Pension funds prefer defined-contribution plans to defined-benefit plans

Defined-benefit pension funds must match their assets to their liabilities (i.e. the benefits promised after retirement). They therefore face several types of risks: those of longevity, inflation and, most of all, interest-rates. When interest rates fall, liabilities automatically rise and to cover them, pension funds must increase their bond allocations (they can assume greater risk if regulations allow them to do so but the sponsoring company still faces the risk of having to cover the loss from a poor performance by the investment). However, the time now comes when this is no longer possible, given how low interest rates have fallen, and corporate pension plans are moving into deficit, dragging down company earnings.

This has fuelled the recent acceleration in market share of defined-contribution plans. This trend is illustrated over a period of 10 years by the diagram below, which aggregates in a percentage the assets under management of defined-benefit (DB) and defined-contribution (DC) plans in six countries with highly developed pension funds.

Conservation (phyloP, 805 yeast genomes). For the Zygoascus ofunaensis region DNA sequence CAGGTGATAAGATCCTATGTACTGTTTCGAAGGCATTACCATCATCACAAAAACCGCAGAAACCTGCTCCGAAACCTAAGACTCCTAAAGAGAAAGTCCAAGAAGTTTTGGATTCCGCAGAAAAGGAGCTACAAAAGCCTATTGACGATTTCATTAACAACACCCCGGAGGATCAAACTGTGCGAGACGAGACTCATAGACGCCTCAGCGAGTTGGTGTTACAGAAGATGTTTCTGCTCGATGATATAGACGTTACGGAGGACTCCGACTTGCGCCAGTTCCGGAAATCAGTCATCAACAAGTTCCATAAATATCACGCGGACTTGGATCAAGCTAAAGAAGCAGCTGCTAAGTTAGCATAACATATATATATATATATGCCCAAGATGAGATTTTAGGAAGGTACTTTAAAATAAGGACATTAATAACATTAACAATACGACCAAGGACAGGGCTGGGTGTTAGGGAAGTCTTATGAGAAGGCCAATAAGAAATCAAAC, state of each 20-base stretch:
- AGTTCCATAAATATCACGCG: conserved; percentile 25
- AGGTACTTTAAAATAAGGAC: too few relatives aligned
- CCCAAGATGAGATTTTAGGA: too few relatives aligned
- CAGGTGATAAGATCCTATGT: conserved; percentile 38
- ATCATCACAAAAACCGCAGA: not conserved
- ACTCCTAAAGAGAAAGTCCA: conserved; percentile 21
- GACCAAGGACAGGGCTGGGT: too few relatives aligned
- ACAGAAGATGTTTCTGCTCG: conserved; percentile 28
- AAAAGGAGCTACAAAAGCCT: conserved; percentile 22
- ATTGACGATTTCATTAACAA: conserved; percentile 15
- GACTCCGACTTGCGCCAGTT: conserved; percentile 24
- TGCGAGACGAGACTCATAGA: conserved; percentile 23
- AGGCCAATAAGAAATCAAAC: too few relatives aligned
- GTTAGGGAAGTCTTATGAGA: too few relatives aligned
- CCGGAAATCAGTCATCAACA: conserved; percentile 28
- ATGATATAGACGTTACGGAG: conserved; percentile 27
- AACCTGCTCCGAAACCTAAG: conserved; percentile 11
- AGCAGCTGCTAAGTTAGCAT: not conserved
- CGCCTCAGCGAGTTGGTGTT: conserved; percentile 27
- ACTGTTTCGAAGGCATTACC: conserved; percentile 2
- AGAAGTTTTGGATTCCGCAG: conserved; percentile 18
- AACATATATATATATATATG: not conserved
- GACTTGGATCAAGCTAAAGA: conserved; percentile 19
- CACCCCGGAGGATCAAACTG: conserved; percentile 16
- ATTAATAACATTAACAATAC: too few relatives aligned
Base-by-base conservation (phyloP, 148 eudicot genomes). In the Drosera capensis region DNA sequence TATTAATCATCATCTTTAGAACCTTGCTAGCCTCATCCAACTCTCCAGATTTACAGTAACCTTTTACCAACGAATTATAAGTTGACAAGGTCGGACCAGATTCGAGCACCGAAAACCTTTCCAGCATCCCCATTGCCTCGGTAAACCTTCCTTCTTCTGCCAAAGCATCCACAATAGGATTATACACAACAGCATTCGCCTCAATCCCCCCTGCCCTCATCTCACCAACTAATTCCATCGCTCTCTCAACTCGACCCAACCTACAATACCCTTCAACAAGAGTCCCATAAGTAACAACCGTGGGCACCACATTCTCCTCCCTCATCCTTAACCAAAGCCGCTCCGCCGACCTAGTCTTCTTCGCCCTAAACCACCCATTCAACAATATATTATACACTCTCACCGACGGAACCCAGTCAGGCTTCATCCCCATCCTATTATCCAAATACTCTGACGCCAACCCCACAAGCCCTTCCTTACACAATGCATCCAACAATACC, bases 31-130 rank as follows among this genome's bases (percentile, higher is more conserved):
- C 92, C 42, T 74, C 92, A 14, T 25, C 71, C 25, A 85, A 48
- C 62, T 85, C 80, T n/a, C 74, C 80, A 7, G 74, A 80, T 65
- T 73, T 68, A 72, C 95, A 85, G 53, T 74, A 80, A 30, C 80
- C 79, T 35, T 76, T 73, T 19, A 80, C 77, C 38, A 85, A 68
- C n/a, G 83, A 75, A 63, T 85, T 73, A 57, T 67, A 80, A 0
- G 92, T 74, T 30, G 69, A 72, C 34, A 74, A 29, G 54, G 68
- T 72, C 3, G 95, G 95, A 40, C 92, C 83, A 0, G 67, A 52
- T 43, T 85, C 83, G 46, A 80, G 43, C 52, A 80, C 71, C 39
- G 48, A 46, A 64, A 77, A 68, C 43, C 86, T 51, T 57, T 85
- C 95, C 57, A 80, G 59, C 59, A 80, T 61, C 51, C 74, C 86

Exhibit 2: Trends in defined-benefit (DB) and defined-contribution (DC) plans of pension funds in a selection of countries (US, UK, the Netherlands, Japan, Canada, and Australia) from 2010 to 2015


Source: Tower Watson as of 10/18/2016

The switch to a defined-contribution system relieves the obligation to match liabilities and can allow greater risk-taking to generate additional potential income upon retirement. The risk, however, is borne by the employees rather than the corporate sponsor.

What lessons can be drawn from this trend?